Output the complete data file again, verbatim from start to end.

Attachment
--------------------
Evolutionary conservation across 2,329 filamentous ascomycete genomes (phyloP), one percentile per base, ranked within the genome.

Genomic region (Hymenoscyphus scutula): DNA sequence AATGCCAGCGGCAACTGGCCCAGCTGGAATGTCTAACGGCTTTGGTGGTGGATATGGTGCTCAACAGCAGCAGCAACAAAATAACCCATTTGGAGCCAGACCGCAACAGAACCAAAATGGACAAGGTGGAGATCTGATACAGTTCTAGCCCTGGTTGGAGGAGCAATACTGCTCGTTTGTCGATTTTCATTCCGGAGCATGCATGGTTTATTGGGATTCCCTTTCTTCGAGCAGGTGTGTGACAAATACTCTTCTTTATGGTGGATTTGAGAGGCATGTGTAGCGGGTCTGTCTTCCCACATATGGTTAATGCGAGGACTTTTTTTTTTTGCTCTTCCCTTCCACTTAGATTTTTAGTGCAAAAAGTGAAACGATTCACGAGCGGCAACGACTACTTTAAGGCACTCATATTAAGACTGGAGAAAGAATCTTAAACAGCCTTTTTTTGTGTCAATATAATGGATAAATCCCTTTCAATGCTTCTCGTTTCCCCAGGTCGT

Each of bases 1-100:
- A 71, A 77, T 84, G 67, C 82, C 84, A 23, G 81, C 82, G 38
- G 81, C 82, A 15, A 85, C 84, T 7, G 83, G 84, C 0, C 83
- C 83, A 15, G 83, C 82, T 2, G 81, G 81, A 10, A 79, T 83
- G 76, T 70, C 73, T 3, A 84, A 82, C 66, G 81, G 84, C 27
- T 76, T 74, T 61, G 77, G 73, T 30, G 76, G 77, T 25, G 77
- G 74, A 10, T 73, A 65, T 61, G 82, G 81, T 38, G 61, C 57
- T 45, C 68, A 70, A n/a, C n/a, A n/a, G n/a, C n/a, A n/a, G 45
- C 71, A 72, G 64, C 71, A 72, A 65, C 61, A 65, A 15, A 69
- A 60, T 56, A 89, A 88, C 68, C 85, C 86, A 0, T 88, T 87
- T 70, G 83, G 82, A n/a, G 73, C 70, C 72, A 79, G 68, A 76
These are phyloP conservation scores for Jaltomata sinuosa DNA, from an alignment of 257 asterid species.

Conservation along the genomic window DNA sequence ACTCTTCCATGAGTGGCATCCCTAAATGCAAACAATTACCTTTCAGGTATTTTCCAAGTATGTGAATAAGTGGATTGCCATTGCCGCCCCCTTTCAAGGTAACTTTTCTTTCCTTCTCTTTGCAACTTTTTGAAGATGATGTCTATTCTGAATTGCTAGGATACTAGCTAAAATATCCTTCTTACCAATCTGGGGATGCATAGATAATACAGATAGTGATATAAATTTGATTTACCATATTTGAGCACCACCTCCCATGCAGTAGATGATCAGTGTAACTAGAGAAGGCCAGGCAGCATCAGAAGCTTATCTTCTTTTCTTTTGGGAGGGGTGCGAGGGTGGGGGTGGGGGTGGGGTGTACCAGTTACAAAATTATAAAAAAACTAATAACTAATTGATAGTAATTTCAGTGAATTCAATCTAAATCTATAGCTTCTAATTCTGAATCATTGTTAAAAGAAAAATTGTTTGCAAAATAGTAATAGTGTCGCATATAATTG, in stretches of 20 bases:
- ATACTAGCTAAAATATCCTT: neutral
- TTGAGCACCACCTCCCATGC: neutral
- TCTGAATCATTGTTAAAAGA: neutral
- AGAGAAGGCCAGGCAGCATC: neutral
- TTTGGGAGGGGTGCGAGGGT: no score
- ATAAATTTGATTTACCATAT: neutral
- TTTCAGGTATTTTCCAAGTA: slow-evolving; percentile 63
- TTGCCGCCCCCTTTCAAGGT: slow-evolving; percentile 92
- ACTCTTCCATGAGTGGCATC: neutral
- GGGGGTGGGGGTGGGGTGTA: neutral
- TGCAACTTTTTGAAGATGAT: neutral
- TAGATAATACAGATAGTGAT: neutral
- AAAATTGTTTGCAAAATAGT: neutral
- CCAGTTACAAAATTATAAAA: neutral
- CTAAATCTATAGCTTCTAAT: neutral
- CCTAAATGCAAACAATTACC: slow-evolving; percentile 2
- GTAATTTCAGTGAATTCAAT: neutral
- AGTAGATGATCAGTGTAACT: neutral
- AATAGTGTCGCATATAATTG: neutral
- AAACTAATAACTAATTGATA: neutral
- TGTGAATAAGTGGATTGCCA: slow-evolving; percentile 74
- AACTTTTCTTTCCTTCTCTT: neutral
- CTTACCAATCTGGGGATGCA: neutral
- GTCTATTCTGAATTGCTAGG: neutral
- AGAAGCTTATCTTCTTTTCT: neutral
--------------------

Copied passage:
Evolutionary conservation across 2,329 filamentous ascomycete genomes (phyloP), one percentile per base, ranked within the genome.

Genomic region (Hymenoscyphus scutula): DNA sequence AATGCCAGCGGCAACTGGCCCAGCTGGAATGTCTAACGGCTTTGGTGGTGGATATGGTGCTCAACAGCAGCAGCAACAAAATAACCCATTTGGAGCCAGACCGCAACAGAACCAAAATGGACAAGGTGGAGATCTGATACAGTTCTAGCCCTGGTTGGAGGAGCAATACTGCTCGTTTGTCGATTTTCATTCCGGAGCATGCATGGTTTATTGGGATTCCCTTTCTTCGAGCAGGTGTGTGACAAATACTCTTCTTTATGGTGGATTTGAGAGGCATGTGTAGCGGGTCTGTCTTCCCACATATGGTTAATGCGAGGACTTTTTTTTTTTGCTCTTCCCTTCCACTTAGATTTTTAGTGCAAAAAGTGAAACGATTCACGAGCGGCAACGACTACTTTAAGGCACTCATATTAAGACTGGAGAAAGAATCTTAAACAGCCTTTTTTTGTGTCAATATAATGGATAAATCCCTTTCAATGCTTCTCGTTTCCCCAGGTCGT

Each of bases 1-100:
- A 71, A 77, T 84, G 67, C 82, C 84, A 23, G 81, C 82, G 38
- G 81, C 82, A 15, A 85, C 84, T 7, G 83, G 84, C 0, C 83
- C 83, A 15, G 83, C 82, T 2, G 81, G 81, A 10, A 79, T 83
- G 76, T 70, C 73, T 3, A 84, A 82, C 66, G 81, G 84, C 27
- T 76, T 74, T 61, G 77, G 73, T 30, G 76, G 77, T 25, G 77
- G 74, A 10, T 73, A 65, T 61, G 82, G 81, T 38, G 61, C 57
- T 45, C 68, A 70, A n/a, C n/a, A n/a, G n/a, C n/a, A n/a, G 45
- C 71, A 72, G 64, C 71, A 72, A 65, C 61, A 65, A 15, A 69
- A 60, T 56, A 89, A 88, C 68, C 85, C 86, A 0, T 88, T 87
- T 70, G 83, G 82, A n/a, G 73, C 70, C 72, A 79, G 68, A 76
These are phyloP conservation scores for Jaltomata sinuosa DNA, from an alignment of 257 asterid species.

Conservation along the genomic window DNA sequence ACTCTTCCATGAGTGGCATCCCTAAATGCAAACAATTACCTTTCAGGTATTTTCCAAGTATGTGAATAAGTGGATTGCCATTGCCGCCCCCTTTCAAGGTAACTTTTCTTTCCTTCTCTTTGCAACTTTTTGAAGATGATGTCTATTCTGAATTGCTAGGATACTAGCTAAAATATCCTTCTTACCAATCTGGGGATGCATAGATAATACAGATAGTGATATAAATTTGATTTACCATATTTGAGCACCACCTCCCATGCAGTAGATGATCAGTGTAACTAGAGAAGGCCAGGCAGCATCAGAAGCTTATCTTCTTTTCTTTTGGGAGGGGTGCGAGGGTGGGGGTGGGGGTGGGGTGTACCAGTTACAAAATTATAAAAAAACTAATAACTAATTGATAGTAATTTCAGTGAATTCAATCTAAATCTATAGCTTCTAATTCTGAATCATTGTTAAAAGAAAAATTGTTTGCAAAATAGTAATAGTGTCGCATATAATTG, in stretches of 20 bases:
- ATACTAGCTAAAATATCCTT: neutral
- TTGAGCACCACCTCCCATGC: neutral
- TCTGAATCATTGTTAAAAGA: neutral
- AGAGAAGGCCAGGCAGCATC: neutral
- TTTGGGAGGGGTGCGAGGGT: no score
- ATAAATTTGATTTACCATAT: neutral
- TTTCAGGTATTTTCCAAGTA: slow-evolving; percentile 63
- TTGCCGCCCCCTTTCAAGGT: slow-evolving; percentile 92
- ACTCTTCCATGAGTGGCATC: neutral
- GGGGGTGGGGGTGGGGTGTA: neutral
- TGCAACTTTTTGAAGATGAT: neutral
- TAGATAATACAGATAGTGAT: neutral
- AAAATTGTTTGCAAAATAGT: neutral
- CCAGTTACAAAATTATAAAA: neutral
- CTAAATCTATAGCTTCTAAT: neutral
- CCTAAATGCAAACAATTACC: slow-evolving; percentile 2
- GTAATTTCAGTGAATTCAAT: neutral
- AGTAGATGATCAGTGTAACT: neutral
- AATAGTGTCGCATATAATTG: neutral
- AAACTAATAACTAATTGATA: neutral
- TGTGAATAAGTGGATTGCCA: slow-evolving; percentile 74
- AACTTTTCTTTCCTTCTCTT: neutral
- CTTACCAATCTGGGGATGCA: neutral
- GTCTATTCTGAATTGCTAGG: neutral
- AGAAGCTTATCTTCTTTTCT: neutral